If you’re a lookin to do a deal wid the Family, you’d better come heavy and be packin some serious heat.

When joining with this thing of ours, and gettin’ into the waste management business, what better way to wear it, than to sign on the dotted line with a pen fit for a wiseguy. It would be che peccato to use anything less. Trust me as your Consigliere, if expecting to sign a contract in front of the Don, use this, the latest offering from Kallenshaan Woods. And remember, Col tempo la foglia di gelso diventa seta.


A cool looking pen, but what absolutely makes it, is that optional case. Mamma Mia!



Enz of an Era

History Never Repeats

History never repeats,
I tell myself before I go to t'meet.
Don't say the words you might regret,
I lost before, you know I can't forget.

There was a club I used to know,
It was dealt a savage blow,
The Triton club you cannot see,
But anyway that's history.

History never repeats,
I tell myself before I go to t'meet.
It's time for the final regret,
The club is gone you can't forget.

It's time for that final string,
To be severed and that's the thing,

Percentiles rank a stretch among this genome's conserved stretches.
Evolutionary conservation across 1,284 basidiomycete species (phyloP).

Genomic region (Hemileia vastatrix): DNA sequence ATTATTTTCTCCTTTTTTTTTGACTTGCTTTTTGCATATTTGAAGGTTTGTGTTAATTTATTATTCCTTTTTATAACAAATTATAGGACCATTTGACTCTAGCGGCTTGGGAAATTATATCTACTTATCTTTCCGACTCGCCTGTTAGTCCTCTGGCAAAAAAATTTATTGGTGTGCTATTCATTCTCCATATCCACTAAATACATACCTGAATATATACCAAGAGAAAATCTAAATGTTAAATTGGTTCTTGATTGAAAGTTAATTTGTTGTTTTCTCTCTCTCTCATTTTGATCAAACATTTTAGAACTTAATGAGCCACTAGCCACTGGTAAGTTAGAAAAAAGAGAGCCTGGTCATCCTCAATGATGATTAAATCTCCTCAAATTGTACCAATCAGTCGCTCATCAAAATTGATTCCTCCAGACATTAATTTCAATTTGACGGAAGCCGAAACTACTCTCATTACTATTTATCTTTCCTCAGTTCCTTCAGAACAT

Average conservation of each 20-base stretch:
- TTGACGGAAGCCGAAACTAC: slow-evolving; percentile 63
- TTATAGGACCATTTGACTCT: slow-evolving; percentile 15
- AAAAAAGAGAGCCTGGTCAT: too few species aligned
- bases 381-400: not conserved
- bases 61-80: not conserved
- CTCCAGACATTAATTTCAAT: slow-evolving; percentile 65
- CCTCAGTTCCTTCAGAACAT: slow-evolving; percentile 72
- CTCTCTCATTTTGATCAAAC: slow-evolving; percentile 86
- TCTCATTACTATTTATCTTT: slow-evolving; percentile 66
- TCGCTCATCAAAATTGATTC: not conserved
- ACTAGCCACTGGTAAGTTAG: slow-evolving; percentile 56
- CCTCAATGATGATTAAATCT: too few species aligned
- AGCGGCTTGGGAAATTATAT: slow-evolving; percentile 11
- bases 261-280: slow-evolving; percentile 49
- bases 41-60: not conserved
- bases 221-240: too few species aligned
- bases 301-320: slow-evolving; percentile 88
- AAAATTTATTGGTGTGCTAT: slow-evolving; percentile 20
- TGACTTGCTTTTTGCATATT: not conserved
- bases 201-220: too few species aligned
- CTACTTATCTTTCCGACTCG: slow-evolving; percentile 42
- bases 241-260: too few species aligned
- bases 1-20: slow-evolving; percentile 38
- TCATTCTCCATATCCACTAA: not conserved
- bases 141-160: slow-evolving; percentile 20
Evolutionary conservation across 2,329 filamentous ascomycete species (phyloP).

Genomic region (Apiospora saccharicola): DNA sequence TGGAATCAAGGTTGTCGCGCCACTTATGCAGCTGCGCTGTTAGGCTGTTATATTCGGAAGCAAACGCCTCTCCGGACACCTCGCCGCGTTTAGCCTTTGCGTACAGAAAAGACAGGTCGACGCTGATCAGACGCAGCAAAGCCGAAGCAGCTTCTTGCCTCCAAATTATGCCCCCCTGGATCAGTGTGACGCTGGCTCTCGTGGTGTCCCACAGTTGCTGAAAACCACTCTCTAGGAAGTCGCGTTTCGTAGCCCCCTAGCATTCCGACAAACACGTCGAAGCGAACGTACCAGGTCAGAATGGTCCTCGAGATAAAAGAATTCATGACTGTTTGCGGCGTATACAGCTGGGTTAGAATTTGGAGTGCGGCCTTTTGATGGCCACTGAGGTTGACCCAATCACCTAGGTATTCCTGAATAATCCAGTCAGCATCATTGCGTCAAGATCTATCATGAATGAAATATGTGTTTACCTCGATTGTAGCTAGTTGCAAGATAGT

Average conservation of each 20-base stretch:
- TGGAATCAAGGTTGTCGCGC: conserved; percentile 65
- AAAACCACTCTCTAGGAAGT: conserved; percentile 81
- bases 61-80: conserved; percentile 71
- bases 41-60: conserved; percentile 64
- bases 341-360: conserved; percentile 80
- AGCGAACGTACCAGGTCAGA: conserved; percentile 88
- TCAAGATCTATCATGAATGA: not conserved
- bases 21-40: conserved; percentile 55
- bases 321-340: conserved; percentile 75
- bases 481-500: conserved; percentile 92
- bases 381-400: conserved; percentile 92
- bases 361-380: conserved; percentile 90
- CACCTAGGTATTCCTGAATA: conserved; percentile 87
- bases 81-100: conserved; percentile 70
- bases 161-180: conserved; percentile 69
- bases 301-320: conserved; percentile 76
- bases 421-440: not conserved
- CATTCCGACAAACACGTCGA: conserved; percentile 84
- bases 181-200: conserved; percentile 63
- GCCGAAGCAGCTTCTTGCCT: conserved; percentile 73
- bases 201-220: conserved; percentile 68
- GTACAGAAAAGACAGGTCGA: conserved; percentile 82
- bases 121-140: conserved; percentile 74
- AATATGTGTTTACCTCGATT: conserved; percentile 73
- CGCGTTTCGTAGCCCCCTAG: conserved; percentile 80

Better to jump than hesitate,
You need to change and can't delay.

History never repeats,
The URL will be gone soon,
And if you don't change you will find,
A deathly silence in its wake.

It is the end of an era.  When I joined the Triton Woodworkers club, Holmesglen, I quickly took on the role to create and maintain a website for them – the previous one was only a static advert page, and instead I created and grew a new site that ended up the largest Triton website in the world, dwarfing even the company’s own one.  It carried articles, plans, a small amount of video (this was really prior to Web 2.0) and reference materials all based around Triton, and the club.

When the club finally ended, that website was also taken down and what content was useful to extract was ported across to this one.  There is still stuff on there that may be worth having referenced on here, compatibility tables etc – things that have since been lost when Triton themselves were bought by GMC then taken down when that company bombed.  I still have the website in all its glory stored locally on one of my machines.

The URL http://www.tritonwoodworkers.org.au was maintained even since then, and redirected to Stu’s Shed, and still gets some traffic.

However, it is the end of an era.  In the next few days, the subscription for the URL http://www.tritonwoodworkers.org.au will lapse, and it will cease to exist.  So if you still use that URL to access this website, you will need to start using the current addresses, rather than that historic one.

Either of:



Will still deliver all the content, video, articles and reviews you always expect!  Over 120 videos, and 1 million words across 1600 articles and 50 static pages 🙂

Holding Pattern

Some musings, completely unrelated to woodworking, so read no further if not interested!